Telling political commentary is buried in unlikely places on the Chinese Internet. Scandals about high-ranking officials and popular opposition toward the government are disguised as entertainment gossip. The best proof of the potential for political change found in such gossip is in the goofy admissions from Chinese Internet companies that “aliens have abducted the webpage you’re trying to access”:
One of the most recent targets of this scathing political commentary is the movie “Great Wall” starring Matt Damon, due out February 2017.
Here is a quick sum-up of what the most upvoted Chinese users of Douban.com (Goodreads and Imdb rolled into one), have to say about the “Great Wall”:
“So spineless Hollywood was knocked to its knees with cold hard Chinese cash – I can accept that. But why should our very own Matt Damon get dragged into this muck? Save him!”
“Director Zhang Yimou has been dead a long time already.”
“Okay, fine, Jing Tian’s acting is world-class —— now will you please drop the gun?”
Waving the said gun, the Chinese Communist Party wants to keep its image as the sage leader of a powerful and prosperous country front and center. The Chinese equivalent of Rotten Tomatoes, IMDB and Amazon were chided by the censors recently. Propaganda-approved movies pushing the Party’s message receive rock bottom scores from a jeering public. The authorities ordered more patriotism and less criticism in movie reviews by users.
It’s too bad that the steamy innuendos which sell movies so well are, in this case, about the movie but not in it. Tian, the female lead of “Great Wall,” got the role through high-level connections within the Chinese system. Jing Tian is a great mystery. Of a belabored, heavy-duty beauty, with eyes likely surgically enlarged to achieve the terror-stricken stare of silent-film era stars, Jing has starred in a series of box office and critical low-ballers that hemorrhaged eye-popping sums of money. She acts as well as a rock, hence the sarcasm of the last Chinese user review.
The man who foots Jing’s bill feeds the gossip mill that erodes the government’s legitimacy. There is a list of four names in circulation. A deputy Vice Minister of Propaganda? One of the direct descendants of the men who founded People’s Republic of China on a platform of banning official privilege? The contrast between the image of Xi’s Party as austere, all-correct and faithful, and such blatant patronage and corruption in China’s state-dominated movie industry, is not lost on the millions of gossip-news readers. This is the underside and bottom-up part of China’s anti-corruption campaign, and it’s likely to last long after Xi puts away the scalps of his arch-enemies.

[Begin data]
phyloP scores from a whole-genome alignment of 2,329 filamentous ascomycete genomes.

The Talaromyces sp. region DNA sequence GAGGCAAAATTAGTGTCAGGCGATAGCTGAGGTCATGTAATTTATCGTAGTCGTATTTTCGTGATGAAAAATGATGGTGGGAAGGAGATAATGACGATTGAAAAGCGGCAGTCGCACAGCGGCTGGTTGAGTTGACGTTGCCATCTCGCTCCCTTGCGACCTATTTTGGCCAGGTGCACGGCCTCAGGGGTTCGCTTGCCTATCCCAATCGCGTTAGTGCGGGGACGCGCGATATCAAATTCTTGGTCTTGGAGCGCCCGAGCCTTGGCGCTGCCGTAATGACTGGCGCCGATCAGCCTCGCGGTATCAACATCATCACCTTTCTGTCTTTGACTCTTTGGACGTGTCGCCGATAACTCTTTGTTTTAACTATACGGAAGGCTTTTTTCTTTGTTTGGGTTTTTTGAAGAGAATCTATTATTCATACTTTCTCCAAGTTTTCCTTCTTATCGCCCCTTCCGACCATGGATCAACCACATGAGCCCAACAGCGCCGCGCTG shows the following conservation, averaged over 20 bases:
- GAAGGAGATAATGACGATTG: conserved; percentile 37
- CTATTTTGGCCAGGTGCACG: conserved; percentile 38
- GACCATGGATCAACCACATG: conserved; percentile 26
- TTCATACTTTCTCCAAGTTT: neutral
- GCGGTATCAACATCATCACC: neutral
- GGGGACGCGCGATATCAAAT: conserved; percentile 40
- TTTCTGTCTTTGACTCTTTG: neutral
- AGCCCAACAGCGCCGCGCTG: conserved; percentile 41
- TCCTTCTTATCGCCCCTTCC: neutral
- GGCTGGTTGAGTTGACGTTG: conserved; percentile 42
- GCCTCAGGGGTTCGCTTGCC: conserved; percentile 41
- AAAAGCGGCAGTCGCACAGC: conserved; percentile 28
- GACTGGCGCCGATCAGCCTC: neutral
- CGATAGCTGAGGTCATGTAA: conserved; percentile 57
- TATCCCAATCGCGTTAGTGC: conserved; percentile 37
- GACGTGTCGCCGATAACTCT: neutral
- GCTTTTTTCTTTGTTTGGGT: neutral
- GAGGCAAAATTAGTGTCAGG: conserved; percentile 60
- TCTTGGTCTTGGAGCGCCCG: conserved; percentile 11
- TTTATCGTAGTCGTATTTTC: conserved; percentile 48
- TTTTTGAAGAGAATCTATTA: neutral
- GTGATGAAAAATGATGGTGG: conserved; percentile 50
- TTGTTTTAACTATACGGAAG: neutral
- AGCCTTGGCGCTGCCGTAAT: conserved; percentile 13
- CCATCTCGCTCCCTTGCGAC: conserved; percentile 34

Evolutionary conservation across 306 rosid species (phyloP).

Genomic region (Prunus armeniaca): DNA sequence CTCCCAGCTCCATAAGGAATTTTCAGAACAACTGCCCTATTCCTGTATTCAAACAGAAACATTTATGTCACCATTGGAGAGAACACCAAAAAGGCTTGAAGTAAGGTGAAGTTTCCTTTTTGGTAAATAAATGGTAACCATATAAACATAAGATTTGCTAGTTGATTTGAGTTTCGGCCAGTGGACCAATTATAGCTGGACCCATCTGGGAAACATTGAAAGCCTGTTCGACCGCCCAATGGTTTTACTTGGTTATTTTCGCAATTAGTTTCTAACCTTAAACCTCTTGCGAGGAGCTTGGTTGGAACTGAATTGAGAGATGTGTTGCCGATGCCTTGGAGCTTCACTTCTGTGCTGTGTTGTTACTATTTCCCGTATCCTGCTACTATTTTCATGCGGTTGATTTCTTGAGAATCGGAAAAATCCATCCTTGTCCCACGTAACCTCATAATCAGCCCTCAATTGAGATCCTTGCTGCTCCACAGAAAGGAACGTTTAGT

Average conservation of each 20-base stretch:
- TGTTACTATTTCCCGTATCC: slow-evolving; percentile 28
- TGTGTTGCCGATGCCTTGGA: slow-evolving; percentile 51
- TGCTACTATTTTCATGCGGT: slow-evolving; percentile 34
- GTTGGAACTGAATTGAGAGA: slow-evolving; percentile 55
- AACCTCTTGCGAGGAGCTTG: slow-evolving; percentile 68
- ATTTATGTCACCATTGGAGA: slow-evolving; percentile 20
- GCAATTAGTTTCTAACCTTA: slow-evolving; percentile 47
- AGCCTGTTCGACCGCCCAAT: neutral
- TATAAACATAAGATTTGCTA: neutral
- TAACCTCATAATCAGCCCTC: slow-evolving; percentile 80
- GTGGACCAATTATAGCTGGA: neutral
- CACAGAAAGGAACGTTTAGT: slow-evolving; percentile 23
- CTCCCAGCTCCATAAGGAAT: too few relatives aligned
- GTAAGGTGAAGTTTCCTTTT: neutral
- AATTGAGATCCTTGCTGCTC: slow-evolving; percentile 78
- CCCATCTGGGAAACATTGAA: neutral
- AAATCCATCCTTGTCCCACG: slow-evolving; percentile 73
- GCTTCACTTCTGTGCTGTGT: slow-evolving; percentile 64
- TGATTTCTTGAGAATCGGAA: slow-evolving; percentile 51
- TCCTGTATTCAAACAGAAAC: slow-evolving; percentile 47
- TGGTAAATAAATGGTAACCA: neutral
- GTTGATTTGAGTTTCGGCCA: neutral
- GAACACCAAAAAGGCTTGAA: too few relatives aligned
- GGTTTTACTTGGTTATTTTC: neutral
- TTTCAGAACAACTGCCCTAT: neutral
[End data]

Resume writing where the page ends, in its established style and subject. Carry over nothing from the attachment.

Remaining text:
Audience rejection of Party propaganda also comes out strong in their criticism of Director Zhang Yimou. Viewers feel a particular disappointment in Zhang, something akin to seeing Spike Lee morph into an unctuous Leni Riefenstahl chasing greenbacks. Zhang, a one-time Gold Lion winner, spent his more recent movies trumpeting that the people of China require benevolent despotism to save them from their own weakness and folly. Liberal Chinese mourn the one-time Gold Lion winner Zhang, whose courageous exploration of the Party’s misrule, including the Cultural Revolution, was banned (“To Live”).
Little surprise, then, that “Great Wall” is struggling with a 50% rating on the Chinese IMDB Douban (worse than 93% of all fantasy movies), despite a surge of paid boosters who attack the film’s detractors for “kissing the foreigners’ ass” and “sneering condescension at their own culture.” (Both the government and businesses in China are adroit manipulators of culture wars – sounds familiar?) Hollywood merely put the finishing touches on this disaster, spitting out a predictable script “with as many plot holes as monsters,” to quote another disdainful user review.
I would like to think there is a moral here. Keep that 50% rating in mind when debating whether to shell out another $39 bucks for your next movie outing. Follow the Chinese people’s advice and skip the “Great Wall.” But by all means let us keep watching the political fireworks that come out of China’s online gossip mill. It signals public dissatisfaction with Xi’s government that belies its 90% poll ratings.
Post script: Xi’s government shut down a number of entertainment accounts on Chinese social media in June 2017. The official reasons given include “vulgarity” and the “hyping of the relationship sand private lives of stars.” A telling protest letter from the reader to a Hong Kong publication writes: “Frankly, the truth is that in China, political and entertainment news rub shoulders.”